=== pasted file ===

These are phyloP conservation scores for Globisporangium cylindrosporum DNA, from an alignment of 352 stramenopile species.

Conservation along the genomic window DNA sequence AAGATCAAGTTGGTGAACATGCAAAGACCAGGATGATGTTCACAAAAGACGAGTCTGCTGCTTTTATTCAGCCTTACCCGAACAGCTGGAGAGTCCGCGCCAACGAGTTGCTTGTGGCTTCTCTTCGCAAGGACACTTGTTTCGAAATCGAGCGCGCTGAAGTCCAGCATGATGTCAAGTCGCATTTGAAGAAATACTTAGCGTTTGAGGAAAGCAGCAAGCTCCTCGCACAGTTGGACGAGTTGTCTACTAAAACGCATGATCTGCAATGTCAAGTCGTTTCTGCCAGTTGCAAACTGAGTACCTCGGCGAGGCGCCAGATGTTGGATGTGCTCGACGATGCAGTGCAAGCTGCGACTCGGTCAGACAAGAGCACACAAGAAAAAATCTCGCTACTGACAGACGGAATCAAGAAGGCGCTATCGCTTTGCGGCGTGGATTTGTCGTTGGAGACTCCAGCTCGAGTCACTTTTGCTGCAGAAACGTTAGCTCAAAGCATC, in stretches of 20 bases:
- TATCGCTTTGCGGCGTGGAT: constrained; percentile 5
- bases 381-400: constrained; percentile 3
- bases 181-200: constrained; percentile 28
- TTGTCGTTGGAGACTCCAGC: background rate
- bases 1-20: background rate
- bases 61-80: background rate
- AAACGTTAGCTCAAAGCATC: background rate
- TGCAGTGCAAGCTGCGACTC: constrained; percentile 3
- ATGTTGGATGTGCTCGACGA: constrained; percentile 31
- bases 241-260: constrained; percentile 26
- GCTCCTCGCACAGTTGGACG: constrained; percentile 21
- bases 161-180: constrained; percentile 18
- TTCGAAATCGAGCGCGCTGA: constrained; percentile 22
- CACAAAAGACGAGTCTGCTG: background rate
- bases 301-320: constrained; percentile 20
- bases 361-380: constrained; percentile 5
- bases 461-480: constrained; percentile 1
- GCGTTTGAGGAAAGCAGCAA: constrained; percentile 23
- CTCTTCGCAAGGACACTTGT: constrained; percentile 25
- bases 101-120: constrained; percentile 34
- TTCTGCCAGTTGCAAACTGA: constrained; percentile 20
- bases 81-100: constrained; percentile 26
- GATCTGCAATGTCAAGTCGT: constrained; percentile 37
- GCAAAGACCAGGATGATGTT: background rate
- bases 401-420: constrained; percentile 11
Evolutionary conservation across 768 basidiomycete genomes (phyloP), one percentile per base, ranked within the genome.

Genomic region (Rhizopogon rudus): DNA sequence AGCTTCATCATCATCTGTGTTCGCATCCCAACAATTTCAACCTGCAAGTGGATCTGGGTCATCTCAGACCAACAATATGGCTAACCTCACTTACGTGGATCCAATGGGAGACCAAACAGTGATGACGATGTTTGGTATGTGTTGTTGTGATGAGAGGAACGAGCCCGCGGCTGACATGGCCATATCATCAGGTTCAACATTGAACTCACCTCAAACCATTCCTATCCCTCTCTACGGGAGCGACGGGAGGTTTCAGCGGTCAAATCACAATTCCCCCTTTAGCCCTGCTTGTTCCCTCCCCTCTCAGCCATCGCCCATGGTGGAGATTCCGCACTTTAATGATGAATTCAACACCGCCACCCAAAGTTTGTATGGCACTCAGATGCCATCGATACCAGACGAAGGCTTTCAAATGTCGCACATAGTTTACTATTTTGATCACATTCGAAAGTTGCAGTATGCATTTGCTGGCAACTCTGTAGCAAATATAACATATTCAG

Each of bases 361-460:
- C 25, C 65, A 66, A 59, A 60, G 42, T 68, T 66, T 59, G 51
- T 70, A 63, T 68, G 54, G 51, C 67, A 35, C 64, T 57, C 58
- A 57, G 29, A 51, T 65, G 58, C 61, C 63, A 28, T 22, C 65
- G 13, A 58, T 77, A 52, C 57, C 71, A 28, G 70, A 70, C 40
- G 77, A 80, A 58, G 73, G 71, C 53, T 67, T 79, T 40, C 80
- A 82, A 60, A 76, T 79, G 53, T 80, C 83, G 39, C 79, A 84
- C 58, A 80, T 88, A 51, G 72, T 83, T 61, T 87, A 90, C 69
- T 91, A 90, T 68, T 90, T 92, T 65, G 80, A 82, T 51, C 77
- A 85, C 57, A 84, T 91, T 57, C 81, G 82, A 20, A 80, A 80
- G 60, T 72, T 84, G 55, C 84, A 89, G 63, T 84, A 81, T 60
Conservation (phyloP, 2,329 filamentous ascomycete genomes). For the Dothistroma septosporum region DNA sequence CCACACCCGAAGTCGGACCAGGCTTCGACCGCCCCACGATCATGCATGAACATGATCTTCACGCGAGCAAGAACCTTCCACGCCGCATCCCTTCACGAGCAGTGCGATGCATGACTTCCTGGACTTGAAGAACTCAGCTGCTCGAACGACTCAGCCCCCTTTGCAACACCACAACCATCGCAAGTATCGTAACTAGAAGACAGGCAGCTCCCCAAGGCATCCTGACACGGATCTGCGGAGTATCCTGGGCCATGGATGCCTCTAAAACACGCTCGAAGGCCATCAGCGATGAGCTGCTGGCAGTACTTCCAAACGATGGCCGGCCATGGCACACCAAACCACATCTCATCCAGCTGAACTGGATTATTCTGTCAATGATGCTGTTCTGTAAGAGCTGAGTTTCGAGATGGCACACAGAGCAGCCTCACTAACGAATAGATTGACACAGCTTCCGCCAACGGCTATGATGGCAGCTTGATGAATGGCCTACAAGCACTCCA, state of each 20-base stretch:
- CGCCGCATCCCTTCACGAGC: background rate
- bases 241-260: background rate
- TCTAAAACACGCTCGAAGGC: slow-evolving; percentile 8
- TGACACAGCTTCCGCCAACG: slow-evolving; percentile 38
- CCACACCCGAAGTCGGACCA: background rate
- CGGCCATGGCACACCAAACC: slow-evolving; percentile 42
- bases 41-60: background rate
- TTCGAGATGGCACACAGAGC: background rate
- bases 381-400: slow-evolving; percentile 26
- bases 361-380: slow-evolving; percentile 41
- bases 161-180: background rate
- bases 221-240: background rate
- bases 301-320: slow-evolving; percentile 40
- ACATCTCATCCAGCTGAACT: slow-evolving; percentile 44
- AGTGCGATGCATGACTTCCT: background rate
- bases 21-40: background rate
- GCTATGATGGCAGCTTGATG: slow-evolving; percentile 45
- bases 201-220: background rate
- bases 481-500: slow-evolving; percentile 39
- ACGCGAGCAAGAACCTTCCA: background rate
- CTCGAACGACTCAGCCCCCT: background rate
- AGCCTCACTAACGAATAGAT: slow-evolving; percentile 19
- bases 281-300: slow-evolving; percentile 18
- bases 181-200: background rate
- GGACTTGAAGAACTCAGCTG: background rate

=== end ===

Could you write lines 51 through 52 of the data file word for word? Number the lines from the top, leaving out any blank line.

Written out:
- bases 361-380: slow-evolving; percentile 41
- bases 161-180: background rate